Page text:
Dr. Rajashree Biswal, an art historian, curator and researcher from Odisha, India, is currently in the United States continuing her Fulbright-Nehru postdoctoral research in visual studies at UC San Diego under Prof. Grant Kester.
The art historian is doing a comparative study of contemporary community-based art in the U.S. and India and probing how different community-based art projects have engaged with the idea of community, participation and democracy in a creative way, according to a press release.
Biswal is of the belief that contemporary art can address and engage with the intricate and multifaceted issues of life in the contemporary globalizing world. This conviction impelled her to venture into multifarious activities related to visual arts like research, publication, curatorial engagement as well as art education since last 18 years. Her strong research interest has been recognized through various prestigious awards and fellowships and she has extensively published in national and international journals, books and art magazines.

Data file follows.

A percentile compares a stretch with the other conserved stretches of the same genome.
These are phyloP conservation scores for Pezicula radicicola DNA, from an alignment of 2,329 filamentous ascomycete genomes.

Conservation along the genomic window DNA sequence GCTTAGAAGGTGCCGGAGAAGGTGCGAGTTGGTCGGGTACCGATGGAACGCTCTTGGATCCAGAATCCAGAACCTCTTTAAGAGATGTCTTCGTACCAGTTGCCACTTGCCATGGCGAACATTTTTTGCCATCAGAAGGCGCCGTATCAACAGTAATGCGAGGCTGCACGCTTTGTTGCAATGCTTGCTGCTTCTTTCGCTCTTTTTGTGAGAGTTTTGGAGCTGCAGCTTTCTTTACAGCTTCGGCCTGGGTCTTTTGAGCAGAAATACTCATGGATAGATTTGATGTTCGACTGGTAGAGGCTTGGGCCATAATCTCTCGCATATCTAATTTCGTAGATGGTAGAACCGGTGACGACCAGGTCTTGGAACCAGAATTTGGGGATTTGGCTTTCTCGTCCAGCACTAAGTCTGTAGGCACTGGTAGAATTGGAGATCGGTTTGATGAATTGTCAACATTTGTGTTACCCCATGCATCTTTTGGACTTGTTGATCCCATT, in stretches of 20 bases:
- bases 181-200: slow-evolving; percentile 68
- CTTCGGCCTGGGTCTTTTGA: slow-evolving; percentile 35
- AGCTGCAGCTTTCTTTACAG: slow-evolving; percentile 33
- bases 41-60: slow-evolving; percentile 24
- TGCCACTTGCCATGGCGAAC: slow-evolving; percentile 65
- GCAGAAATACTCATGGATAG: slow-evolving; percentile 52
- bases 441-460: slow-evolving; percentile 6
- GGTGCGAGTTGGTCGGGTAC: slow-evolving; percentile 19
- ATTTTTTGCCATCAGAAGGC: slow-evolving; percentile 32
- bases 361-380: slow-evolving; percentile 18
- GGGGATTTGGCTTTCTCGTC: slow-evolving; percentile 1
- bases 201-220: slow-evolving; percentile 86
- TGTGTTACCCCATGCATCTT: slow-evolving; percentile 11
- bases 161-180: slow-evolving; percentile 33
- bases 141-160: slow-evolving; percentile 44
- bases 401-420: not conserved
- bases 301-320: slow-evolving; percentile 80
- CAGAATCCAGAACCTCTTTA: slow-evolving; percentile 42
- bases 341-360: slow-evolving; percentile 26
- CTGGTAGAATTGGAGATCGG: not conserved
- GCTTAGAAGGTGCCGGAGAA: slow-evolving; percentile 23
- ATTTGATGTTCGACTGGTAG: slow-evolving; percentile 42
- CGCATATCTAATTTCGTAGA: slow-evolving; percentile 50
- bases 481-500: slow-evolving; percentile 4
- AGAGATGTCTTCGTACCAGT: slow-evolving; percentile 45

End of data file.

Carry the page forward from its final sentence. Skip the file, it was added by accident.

Biswal has also edited the art magazine Art Fair, and has a book coming out titled, Politics and Aesthetics of Contemporary Community Based Art in India in the Post 1990s.
Biswal has also co-initiated New Bridge India, a cultural initiative with Birendra Pani to address the gap between different systems, institutions and community to create a new form of cultural awareness through art.
Presently, she is exploring Chicano Park in San Diego, which she says is an extremely significant cultural site of struggle reclaiming the identity, history, memory as well as the dignified life of the Chicano community in the U.S. She is also exploring the interventionist public and community-based art by various artists and cultural initiatives in the U.S. to develop a comparative perspective with the practice of art in India.